from the highest-bidder-gets-your-grandma's-bank-account dept.
CowboyRobot writes "The incentives are high for many businesses and government agencies to not be too heavy handed in combating the global botnet pandemic. There's money to be had and, with each passing day, more interesting ways are being uncovered in how to package the data, and how to employ it. It used to be that the worlds of bug hunters and malware analysts were separate and far between. In the last couple of years the ability to analyze malware samples and identify exploitable vulnerabilities in them has become very important. Given that some botnets have a bigger pool of victims than many commercial software vendors have licensed customers, the value of an exploit that grants reliable remote control of a popular malware agent is rising in value. In many ways, botnets have become a golden goose to those charged with gathering intelligence on the populations of foreign entities. The bulk of the victim's data is useful for mapping populations, communication profiles, and as egress points for counter intelligence exercises. Then, given how many botnet victims there are, the probability that a few 'interesting' computers will have succumbed along the way is similarly high — providing direct insight in to a pool of high value targets."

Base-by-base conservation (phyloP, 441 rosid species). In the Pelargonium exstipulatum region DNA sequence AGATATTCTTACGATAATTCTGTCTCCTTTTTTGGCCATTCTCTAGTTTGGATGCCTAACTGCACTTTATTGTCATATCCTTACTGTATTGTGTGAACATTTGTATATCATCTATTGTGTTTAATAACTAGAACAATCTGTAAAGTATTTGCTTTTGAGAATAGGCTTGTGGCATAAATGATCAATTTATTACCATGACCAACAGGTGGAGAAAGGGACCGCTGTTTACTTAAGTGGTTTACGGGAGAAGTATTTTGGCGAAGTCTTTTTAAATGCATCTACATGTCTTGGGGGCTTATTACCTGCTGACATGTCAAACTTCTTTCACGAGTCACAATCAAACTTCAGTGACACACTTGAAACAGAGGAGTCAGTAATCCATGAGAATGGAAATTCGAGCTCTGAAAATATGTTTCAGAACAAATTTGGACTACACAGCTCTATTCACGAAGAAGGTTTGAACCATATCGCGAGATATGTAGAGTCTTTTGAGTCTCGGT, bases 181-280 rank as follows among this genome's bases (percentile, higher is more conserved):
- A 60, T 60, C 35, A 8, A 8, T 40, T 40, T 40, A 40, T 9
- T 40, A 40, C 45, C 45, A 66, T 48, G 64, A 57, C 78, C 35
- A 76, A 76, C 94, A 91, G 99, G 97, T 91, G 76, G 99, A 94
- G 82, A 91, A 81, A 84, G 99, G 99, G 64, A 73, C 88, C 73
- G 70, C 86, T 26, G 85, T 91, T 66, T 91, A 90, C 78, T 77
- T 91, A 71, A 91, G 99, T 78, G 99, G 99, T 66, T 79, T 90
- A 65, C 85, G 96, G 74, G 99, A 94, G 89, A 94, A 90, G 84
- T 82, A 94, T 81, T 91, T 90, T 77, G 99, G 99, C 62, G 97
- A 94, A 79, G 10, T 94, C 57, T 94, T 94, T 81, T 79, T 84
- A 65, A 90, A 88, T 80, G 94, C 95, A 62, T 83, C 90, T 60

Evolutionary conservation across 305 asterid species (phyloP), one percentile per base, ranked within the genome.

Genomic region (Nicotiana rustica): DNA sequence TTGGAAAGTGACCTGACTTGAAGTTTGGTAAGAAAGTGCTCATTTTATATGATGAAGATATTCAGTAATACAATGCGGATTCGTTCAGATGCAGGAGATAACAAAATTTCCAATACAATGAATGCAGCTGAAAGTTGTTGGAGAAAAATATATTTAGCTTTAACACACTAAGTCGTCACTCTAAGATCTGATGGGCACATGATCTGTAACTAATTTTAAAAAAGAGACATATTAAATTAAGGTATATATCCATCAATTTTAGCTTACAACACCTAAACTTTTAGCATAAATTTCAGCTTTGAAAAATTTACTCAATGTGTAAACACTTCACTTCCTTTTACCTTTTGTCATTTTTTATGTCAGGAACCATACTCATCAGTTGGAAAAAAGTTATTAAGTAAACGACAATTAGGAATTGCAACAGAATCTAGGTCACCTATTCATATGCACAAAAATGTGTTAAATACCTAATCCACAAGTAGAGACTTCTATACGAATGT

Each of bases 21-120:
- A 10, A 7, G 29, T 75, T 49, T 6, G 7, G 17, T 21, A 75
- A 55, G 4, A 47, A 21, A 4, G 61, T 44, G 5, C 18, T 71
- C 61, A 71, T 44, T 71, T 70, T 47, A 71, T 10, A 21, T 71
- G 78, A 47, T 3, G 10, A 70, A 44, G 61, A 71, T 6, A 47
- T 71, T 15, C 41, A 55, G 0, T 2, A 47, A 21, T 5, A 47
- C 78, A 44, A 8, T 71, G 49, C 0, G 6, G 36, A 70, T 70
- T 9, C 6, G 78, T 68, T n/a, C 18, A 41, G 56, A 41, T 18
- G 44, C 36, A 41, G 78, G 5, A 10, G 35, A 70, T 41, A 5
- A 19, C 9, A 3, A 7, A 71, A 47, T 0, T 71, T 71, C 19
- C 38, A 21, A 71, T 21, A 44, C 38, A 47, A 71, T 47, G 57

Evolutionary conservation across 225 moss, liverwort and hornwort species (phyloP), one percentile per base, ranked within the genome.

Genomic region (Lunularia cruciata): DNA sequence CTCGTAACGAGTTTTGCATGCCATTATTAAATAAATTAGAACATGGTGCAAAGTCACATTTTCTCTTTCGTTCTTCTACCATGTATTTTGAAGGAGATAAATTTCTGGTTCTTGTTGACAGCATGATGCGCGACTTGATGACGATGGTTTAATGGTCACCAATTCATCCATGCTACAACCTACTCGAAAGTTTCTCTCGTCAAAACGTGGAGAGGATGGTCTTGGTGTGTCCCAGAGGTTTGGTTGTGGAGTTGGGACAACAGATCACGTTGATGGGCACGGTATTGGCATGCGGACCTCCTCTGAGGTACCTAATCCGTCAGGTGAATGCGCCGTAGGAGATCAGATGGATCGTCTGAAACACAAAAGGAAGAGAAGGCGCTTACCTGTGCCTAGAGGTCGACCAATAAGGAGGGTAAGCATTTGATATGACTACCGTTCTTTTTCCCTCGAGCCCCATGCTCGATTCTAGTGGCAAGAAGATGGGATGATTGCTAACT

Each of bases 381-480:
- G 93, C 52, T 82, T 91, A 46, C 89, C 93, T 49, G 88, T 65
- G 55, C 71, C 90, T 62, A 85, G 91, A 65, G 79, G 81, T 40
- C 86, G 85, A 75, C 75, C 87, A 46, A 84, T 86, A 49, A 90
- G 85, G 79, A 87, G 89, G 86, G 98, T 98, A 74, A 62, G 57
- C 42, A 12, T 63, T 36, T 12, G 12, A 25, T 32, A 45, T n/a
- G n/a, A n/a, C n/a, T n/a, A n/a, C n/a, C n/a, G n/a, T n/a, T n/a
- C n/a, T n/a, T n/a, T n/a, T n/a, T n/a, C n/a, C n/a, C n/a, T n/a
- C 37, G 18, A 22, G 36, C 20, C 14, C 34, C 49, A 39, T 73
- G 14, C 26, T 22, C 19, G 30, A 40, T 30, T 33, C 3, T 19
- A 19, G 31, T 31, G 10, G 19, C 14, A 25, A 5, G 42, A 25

In the future, you're going to get computers as prizes in breakfast cereals.
You'll throw them out because your house will be littered with them.